While still acting in numerous student projects, and fully enjoying it, I couldn’t admit that I liked it.  Flashback to a moment my uncle told me I was someone who constantly asked for attention.  Needless to say, I tried to tame that part of myself with all my might. I succeeded, in part, because I really stepped into the “behing the camera” personna and enjoyed it.  Even when I worked on 2 film projects after college, I closely worked with actors and was often asked to go in and be in the scene.

Hitting a dead end, in a way, shortly after college and graduate school when I was completely out of money, near expiration to my student visa and in absolute solitude, invested more in my eating disorder than anything happening around me, I took my first transformational class.  It made sense as I was already exploring yoga before that, but sitting in a weekend class with 100 other New Yorkers, I really got to see: I made everything up.  Things are not at all the way I see them.  People in my life maybe judged me, but that still wasn’t enough of a reason for me to react to that judgement and live my life to please them.  Little by little, I started reflecting on my whole life and numerous decisions I made as a child or young adult which prevented me from living my life fully self expressed, passionate and present.

Thanks to this work and my consistent expansion, I have created such a beautiful life: family I adore, business I am proud of and space for myself to heal all the broken pieces I felt I carried inside.  All along life was happening and I felt like an actress playing her part.  In fact, all that film and acting training I got in college came in handy with the transformational personal development work I was doing.

And then, out of the blue, as I was judging bad acting on one of the TV shows I was watching, the voice inside of me was nudging me to explore why I can be such a judgemental bitch at times.  Reflecting back, speaking to my husband who is likewise a coach, I realized, I may have given something up a time long ago afraid that I would never succeed.  This hit me as a ton of bricks because, honestly, I am already pretty busy, I don’t just raise my children, coach people and write, I also sing, draw and do yoga to name just a few favorite things…and yet, I could no longer do nothing about it.

That’s the thing with transformation, you reach insights that don’t even seem like a good idea. As someone who does her best to walk her talk, I at least have to lean into these insights and give it a shot. And that is how I ended up in an advanced acting class, feeling so humbled, shy, really dealing with the knowing that I don’t really know.  Sometimes, regardless of how masterful we feel we are in one area of our lives, it is when we explore the unknown that we learn the depths of what we are really made of.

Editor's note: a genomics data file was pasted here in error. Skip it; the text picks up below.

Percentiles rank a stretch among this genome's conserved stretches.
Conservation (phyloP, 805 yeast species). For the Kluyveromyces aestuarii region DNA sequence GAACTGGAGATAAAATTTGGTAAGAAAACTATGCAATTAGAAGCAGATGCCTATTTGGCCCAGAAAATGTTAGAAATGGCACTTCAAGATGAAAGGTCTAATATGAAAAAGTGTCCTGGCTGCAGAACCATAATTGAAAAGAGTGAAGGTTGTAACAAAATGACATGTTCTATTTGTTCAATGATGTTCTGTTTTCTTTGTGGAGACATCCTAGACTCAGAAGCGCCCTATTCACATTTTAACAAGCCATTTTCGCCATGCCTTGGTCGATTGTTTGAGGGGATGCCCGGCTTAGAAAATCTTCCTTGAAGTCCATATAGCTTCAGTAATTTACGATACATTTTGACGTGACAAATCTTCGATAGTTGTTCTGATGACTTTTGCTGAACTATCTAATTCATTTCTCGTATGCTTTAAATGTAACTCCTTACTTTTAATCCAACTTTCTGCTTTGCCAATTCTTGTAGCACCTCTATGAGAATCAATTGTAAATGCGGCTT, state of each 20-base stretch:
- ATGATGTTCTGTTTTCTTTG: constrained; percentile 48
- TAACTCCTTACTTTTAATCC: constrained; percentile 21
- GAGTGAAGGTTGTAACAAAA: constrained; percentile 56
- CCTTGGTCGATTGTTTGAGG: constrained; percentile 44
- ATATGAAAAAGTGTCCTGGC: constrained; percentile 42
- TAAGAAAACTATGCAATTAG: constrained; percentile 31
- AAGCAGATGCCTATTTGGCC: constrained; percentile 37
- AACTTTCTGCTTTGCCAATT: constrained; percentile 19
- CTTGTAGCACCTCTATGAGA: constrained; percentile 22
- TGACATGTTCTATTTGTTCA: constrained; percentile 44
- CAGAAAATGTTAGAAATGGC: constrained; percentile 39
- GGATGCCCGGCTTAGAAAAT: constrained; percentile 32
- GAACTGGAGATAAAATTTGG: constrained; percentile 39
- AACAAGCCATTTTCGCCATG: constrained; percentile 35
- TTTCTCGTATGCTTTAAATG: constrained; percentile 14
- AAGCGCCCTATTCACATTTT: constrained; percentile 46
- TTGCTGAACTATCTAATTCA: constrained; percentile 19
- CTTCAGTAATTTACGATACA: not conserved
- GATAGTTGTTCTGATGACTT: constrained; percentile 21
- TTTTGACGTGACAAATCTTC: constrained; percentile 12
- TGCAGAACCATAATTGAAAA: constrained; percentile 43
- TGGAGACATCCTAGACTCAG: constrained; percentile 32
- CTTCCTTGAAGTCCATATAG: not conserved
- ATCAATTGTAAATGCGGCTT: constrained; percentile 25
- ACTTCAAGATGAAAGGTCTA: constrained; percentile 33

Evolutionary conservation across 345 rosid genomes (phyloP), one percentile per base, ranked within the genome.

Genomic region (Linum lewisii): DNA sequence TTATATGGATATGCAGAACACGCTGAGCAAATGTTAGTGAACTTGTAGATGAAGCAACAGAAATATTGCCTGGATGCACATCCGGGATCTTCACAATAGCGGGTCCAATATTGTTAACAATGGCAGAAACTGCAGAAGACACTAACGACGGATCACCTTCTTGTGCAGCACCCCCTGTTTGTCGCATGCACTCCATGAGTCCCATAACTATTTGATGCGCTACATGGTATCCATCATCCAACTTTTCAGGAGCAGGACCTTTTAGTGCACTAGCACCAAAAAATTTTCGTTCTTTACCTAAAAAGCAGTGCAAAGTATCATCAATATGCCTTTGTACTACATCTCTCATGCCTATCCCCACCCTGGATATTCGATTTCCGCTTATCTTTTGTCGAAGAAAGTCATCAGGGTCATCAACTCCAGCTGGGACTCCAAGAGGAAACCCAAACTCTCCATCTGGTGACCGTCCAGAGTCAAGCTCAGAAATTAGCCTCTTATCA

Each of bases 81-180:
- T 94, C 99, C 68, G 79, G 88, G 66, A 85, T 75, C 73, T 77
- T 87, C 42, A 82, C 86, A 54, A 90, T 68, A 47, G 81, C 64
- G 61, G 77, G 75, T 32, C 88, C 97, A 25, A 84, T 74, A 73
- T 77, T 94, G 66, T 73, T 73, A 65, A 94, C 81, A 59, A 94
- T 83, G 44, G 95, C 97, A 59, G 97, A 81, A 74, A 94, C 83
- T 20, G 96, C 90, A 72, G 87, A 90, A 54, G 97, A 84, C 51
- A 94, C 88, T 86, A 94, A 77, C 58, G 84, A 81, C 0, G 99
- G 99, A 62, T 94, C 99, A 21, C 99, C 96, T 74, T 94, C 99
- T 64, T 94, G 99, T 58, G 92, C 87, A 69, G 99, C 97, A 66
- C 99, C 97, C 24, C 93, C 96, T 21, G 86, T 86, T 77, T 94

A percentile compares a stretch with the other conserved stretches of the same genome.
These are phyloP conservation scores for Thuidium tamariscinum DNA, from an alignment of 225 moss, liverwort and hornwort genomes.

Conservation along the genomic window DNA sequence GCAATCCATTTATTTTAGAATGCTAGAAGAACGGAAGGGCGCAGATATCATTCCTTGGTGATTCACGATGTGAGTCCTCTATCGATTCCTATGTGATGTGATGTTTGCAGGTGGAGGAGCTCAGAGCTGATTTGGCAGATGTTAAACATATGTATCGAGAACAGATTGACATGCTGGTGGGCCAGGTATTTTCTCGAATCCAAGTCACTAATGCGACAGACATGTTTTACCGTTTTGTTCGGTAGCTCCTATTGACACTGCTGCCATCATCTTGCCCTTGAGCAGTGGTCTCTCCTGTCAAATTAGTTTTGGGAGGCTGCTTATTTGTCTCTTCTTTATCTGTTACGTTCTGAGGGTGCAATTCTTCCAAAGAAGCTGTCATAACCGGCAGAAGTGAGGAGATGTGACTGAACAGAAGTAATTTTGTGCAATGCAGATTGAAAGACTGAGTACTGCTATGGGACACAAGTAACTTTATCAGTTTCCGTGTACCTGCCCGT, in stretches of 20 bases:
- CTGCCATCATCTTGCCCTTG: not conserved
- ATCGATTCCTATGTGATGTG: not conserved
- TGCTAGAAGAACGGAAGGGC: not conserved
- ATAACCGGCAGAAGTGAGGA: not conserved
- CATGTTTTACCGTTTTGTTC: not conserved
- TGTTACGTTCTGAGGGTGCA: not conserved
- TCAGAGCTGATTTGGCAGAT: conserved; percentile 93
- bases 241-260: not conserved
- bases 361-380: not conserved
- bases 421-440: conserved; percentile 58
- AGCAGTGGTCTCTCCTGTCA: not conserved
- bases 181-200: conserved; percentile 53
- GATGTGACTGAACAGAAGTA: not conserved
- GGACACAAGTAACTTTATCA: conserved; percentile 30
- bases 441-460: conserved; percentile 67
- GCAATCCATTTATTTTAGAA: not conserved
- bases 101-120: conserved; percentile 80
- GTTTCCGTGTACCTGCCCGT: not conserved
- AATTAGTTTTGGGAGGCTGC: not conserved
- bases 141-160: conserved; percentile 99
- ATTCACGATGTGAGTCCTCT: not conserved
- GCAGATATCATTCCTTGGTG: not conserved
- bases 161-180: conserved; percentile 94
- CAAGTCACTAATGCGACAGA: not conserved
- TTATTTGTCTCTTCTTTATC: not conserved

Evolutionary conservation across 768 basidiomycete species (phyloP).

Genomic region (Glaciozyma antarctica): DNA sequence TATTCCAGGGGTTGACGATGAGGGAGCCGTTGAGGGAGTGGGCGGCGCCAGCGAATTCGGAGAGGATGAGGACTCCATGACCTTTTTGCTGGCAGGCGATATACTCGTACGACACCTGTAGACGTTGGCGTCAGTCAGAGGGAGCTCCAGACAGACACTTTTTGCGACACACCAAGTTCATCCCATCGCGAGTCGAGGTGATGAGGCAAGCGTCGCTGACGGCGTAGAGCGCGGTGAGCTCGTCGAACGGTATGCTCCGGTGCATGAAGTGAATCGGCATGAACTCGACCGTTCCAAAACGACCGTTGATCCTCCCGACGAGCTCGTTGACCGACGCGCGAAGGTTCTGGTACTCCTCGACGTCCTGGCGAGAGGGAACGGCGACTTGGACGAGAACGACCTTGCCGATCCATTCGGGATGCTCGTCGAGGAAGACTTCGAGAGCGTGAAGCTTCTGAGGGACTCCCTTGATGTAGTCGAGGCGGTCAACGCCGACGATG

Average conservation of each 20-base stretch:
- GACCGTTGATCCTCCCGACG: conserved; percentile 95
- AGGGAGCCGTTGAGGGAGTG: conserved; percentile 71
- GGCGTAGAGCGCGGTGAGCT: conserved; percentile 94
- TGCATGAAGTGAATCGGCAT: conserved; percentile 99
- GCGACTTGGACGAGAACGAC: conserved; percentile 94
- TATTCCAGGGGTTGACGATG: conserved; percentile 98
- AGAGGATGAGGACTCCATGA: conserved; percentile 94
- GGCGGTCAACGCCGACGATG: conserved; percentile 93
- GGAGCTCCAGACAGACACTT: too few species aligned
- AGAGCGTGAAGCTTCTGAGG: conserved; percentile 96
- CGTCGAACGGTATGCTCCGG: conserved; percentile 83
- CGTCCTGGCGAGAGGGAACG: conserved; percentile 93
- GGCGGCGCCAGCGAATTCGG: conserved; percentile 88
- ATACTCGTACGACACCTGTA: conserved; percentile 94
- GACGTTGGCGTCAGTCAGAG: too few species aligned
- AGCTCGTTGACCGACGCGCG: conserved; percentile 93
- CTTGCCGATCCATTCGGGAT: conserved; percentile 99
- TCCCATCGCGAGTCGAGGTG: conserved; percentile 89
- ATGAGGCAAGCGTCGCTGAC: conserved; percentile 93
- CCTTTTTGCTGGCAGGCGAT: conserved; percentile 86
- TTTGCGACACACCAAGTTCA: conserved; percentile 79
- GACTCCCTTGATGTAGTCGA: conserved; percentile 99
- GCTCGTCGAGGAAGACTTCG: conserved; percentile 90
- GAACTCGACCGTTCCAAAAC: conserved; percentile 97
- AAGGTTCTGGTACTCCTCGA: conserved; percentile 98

Sharing this to see and ask if there are dreams you put on hold or set aside? Are you willing to maybe take a class or explore leaning into it even a tiny bit to see what you learn about yourself?

As always,

with gratitude for reading,


You Are Exactly Where You Need to Be


Ever catch yourself being  hard on yourself?  Expecting you have done more, better, different?  Feeling like you “should” be elsewhere instead of where you are right now?

I think it’s a common thing for people because despite my knowing better, I still experience it in my life. And with that knowing that we are exactly where we need to be, my mindset shifts and has been shifting lately in discovering the body of work I have done in my life time.  And trust me, it is a body of work, I am not  being pretentious.

You see, before I became a US citizen last year, and a legal resident in 2011, I have been struggling to belong living in New York and doing  all kinds things to make my way through college, graduate school, leadership programs, spiritual work: Reiki Master program, Vipassana mediation retreats,  Sivananda Yoga… I have been continuing my education just so that I can live here and have been told by so many kind older people that there was a light in me I often failed to see myself.  Somehow not having my green card in my hands, money in my account or anything published except for my Master Thesis, made me feel that none of the work I’ve done mattered.